Using room-temperature dynamic-challenge test conditions, these MnOx xerogels and aerogels exhibit NH3-sorption capacities ranging from 1.0-4.8 mol kg−1, achieved via a combination of physisorption and chemisorption/sieving mechanisms. Ammonia sorption under 80% relative humidity (RH) was generally lower, potentially due to competition between NH3 and H2O for sorption sites, but capacity is still competitive even under these wet conditions. For comparison, Wang et al. used equilibrium adsorption measurements at 298 K (nominally dry conditions) to measure “static irreversible” NH3 capacities of 1.27 and 0.59 mol kg−1 for H-hollandite and K-hollandite MnOx, respectively. Observed here is some NH3 desorption after feed termination for the MnOx sorbents, indicating that at least a portion the NH3 is weakly physisorbed. Yet, post-breakthrough characterization of NH3-exposed MnOx using diffuse-reflectance infrared Fourier transform spectroscopy (DRIFTS) and X-ray photoelectron spectroscopy (XPS) indicates that a significant fraction of NH3, and its protonated form, NH4+, are strongly retained within the MnOx structure (FIG. 7,8).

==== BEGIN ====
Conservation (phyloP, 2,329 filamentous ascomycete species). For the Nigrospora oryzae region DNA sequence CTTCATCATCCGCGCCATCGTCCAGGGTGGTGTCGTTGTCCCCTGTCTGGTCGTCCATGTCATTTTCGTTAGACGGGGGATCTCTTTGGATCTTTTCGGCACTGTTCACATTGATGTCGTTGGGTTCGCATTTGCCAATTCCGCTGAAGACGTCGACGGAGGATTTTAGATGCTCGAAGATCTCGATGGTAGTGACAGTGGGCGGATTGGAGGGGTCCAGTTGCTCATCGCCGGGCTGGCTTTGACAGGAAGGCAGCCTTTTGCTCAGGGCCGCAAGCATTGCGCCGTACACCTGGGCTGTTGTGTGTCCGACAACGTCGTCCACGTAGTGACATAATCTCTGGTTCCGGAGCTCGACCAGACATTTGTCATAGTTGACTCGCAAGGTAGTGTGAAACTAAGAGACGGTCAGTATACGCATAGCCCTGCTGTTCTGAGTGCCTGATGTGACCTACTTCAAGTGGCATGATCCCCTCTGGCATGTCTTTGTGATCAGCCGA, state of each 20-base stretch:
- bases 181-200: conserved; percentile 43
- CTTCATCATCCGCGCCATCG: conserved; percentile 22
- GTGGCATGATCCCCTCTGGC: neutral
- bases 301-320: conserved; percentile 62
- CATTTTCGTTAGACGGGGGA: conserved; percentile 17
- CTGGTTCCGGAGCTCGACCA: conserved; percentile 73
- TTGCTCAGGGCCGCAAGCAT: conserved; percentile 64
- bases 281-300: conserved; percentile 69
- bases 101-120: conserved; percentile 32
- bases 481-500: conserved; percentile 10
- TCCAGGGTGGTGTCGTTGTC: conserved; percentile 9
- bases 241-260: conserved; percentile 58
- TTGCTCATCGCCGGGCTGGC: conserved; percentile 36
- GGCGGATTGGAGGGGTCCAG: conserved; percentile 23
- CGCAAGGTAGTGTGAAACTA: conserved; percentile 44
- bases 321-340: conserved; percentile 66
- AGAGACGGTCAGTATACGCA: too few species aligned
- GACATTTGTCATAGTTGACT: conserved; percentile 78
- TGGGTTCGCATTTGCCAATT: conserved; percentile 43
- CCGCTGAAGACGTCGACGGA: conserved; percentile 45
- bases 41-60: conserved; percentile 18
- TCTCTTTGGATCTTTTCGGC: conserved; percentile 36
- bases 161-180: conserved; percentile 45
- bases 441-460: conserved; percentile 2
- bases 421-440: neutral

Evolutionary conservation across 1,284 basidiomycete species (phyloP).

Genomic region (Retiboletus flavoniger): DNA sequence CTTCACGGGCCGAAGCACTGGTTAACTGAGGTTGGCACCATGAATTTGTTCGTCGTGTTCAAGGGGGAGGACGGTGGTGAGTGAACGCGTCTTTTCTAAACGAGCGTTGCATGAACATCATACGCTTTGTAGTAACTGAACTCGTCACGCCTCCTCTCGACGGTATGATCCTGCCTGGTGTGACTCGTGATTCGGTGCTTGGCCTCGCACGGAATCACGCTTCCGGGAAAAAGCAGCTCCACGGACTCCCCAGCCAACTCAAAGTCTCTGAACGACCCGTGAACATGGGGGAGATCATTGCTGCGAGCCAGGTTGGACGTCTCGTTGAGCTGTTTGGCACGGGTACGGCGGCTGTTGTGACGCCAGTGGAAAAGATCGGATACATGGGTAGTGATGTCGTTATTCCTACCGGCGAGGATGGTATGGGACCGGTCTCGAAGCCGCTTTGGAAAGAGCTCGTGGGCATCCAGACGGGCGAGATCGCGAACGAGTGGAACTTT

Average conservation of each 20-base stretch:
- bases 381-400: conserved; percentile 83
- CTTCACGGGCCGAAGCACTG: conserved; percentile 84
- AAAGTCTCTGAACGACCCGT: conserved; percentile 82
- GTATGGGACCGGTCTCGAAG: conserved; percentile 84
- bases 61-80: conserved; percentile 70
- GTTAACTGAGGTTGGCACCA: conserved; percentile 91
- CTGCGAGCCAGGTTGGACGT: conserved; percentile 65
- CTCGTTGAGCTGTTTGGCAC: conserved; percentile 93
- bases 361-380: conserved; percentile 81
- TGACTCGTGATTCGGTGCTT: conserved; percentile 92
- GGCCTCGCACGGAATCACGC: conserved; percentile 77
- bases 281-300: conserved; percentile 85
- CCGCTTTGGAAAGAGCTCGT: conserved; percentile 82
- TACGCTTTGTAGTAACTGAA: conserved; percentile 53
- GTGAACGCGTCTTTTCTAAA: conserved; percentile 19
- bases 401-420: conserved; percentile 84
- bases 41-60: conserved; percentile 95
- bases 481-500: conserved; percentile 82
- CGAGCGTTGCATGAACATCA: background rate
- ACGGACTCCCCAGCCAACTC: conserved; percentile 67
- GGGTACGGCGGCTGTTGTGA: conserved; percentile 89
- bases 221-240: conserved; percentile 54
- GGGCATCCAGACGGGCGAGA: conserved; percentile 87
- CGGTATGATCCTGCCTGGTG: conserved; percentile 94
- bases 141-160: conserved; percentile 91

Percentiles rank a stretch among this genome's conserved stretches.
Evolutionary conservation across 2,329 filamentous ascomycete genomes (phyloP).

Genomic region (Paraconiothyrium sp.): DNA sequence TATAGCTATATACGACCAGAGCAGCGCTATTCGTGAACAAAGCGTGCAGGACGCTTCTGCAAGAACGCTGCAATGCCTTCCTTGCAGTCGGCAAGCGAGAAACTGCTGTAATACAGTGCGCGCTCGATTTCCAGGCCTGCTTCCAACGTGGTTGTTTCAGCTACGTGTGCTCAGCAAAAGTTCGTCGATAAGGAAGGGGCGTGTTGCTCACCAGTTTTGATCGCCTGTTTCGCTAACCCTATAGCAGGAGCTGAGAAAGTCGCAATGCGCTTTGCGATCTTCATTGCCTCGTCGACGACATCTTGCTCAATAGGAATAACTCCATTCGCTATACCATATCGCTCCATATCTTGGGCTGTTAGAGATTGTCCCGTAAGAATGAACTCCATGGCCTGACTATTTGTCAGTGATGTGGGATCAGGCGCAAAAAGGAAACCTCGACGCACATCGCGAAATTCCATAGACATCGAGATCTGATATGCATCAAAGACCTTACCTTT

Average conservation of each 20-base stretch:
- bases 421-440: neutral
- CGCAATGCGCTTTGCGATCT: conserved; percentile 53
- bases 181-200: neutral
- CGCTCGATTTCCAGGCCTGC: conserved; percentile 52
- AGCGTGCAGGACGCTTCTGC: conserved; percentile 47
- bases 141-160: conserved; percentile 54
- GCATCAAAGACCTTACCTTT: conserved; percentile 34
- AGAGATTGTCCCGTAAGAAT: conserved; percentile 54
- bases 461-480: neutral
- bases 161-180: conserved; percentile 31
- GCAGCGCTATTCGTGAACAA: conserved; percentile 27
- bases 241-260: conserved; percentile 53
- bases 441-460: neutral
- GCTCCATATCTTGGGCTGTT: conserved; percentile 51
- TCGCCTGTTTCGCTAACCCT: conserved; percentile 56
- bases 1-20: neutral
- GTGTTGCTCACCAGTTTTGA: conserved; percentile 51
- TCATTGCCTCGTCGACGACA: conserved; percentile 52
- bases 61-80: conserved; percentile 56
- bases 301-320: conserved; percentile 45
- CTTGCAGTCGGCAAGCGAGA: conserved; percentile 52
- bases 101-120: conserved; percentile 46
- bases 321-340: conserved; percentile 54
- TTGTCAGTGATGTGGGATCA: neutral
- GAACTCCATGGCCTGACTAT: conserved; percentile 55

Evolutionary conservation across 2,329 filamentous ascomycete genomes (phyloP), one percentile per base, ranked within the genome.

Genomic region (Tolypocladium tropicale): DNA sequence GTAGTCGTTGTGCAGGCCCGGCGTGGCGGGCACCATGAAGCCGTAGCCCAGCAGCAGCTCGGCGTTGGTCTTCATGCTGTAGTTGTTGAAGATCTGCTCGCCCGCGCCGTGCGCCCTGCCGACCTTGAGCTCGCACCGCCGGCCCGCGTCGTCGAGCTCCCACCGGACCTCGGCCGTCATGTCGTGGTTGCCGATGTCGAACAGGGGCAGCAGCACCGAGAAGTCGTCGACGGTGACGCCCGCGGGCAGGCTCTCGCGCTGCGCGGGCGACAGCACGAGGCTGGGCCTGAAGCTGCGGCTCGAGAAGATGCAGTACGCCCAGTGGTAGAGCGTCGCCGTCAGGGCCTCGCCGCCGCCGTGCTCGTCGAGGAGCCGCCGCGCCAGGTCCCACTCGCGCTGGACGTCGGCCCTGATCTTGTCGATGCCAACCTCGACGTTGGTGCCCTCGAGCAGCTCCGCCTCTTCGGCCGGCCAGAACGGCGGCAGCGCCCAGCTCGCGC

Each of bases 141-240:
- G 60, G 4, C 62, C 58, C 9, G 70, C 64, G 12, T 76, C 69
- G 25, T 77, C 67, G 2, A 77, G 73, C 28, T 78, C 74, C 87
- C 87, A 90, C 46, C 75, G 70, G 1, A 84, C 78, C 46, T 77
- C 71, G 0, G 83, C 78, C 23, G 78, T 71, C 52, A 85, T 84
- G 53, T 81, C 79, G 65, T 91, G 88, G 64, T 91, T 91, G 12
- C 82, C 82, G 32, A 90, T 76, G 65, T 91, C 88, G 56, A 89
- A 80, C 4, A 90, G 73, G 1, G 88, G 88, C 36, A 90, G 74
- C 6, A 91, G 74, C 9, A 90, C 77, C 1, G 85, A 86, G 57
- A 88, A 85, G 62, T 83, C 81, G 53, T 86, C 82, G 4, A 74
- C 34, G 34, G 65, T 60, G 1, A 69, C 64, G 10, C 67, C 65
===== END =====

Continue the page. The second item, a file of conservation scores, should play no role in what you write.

The MnOx xerogel and aerogel nanoarchitectures also show significant activity for SO2 removal at room temperature via oxidative mechanisms that convert this TIC to innocuous adsorbed sulfate, SO42− (see XPS in FIG. 9). Sorption capacities range from 0.6 mol kg−1 for the H-MnOx gels under dry conditions to a high of 3.5 mol kg−1 for the Na-MnOx xerogel under humid conditions (FIG. 6b and Table 2), and after feed termination no elution of SO2 is observed, indicating strong retention/conversion. In all cases, Na-MnOx compositions exhibit higher SO2 capacities, a trend that may be due to the lower average Mn oxidation state of that form.